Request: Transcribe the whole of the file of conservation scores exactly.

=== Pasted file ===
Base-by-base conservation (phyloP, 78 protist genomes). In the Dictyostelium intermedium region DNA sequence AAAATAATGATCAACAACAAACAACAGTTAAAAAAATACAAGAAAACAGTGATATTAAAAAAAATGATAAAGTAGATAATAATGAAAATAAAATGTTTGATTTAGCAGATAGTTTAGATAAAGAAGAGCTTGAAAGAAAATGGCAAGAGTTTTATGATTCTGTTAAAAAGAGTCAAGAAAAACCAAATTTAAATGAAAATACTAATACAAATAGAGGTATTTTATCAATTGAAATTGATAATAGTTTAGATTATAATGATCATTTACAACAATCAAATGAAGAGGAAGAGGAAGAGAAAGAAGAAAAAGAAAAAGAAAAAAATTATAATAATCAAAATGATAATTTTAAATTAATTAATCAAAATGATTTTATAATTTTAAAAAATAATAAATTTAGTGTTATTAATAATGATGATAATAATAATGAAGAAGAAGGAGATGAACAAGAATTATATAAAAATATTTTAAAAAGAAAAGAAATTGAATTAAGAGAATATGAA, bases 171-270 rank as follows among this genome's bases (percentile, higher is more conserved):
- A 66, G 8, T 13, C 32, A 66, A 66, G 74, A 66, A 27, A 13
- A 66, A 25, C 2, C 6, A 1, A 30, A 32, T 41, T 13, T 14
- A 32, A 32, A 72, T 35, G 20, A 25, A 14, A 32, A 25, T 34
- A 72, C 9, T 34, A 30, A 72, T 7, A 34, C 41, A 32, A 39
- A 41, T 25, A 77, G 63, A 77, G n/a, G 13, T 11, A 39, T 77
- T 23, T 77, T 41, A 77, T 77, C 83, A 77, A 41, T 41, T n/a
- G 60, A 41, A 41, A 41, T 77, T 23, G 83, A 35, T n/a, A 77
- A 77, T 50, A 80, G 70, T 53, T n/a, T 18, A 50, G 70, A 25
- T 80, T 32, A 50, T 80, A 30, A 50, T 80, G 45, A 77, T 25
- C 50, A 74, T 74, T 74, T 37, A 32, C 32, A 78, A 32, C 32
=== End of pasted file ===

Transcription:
Base-by-base conservation (phyloP, 78 protist genomes). In the Dictyostelium intermedium region DNA sequence AAAATAATGATCAACAACAAACAACAGTTAAAAAAATACAAGAAAACAGTGATATTAAAAAAAATGATAAAGTAGATAATAATGAAAATAAAATGTTTGATTTAGCAGATAGTTTAGATAAAGAAGAGCTTGAAAGAAAATGGCAAGAGTTTTATGATTCTGTTAAAAAGAGTCAAGAAAAACCAAATTTAAATGAAAATACTAATACAAATAGAGGTATTTTATCAATTGAAATTGATAATAGTTTAGATTATAATGATCATTTACAACAATCAAATGAAGAGGAAGAGGAAGAGAAAGAAGAAAAAGAAAAAGAAAAAAATTATAATAATCAAAATGATAATTTTAAATTAATTAATCAAAATGATTTTATAATTTTAAAAAATAATAAATTTAGTGTTATTAATAATGATGATAATAATAATGAAGAAGAAGGAGATGAACAAGAATTATATAAAAATATTTTAAAAAGAAAAGAAATTGAATTAAGAGAATATGAA, bases 171-270 rank as follows among this genome's bases (percentile, higher is more conserved):
- A 66, G 8, T 13, C 32, A 66, A 66, G 74, A 66, A 27, A 13
- A 66, A 25, C 2, C 6, A 1, A 30, A 32, T 41, T 13, T 14
- A 32, A 32, A 72, T 35, G 20, A 25, A 14, A 32, A 25, T 34
- A 72, C 9, T 34, A 30, A 72, T 7, A 34, C 41, A 32, A 39
- A 41, T 25, A 77, G 63, A 77, G n/a, G 13, T 11, A 39, T 77
- T 23, T 77, T 41, A 77, T 77, C 83, A 77, A 41, T 41, T n/a
- G 60, A 41, A 41, A 41, T 77, T 23, G 83, A 35, T n/a, A 77
- A 77, T 50, A 80, G 70, T 53, T n/a, T 18, A 50, G 70, A 25
- T 80, T 32, A 50, T 80, A 30, A 50, T 80, G 45, A 77, T 25
- C 50, A 74, T 74, T 74, T 37, A 32, C 32, A 78, A 32, C 32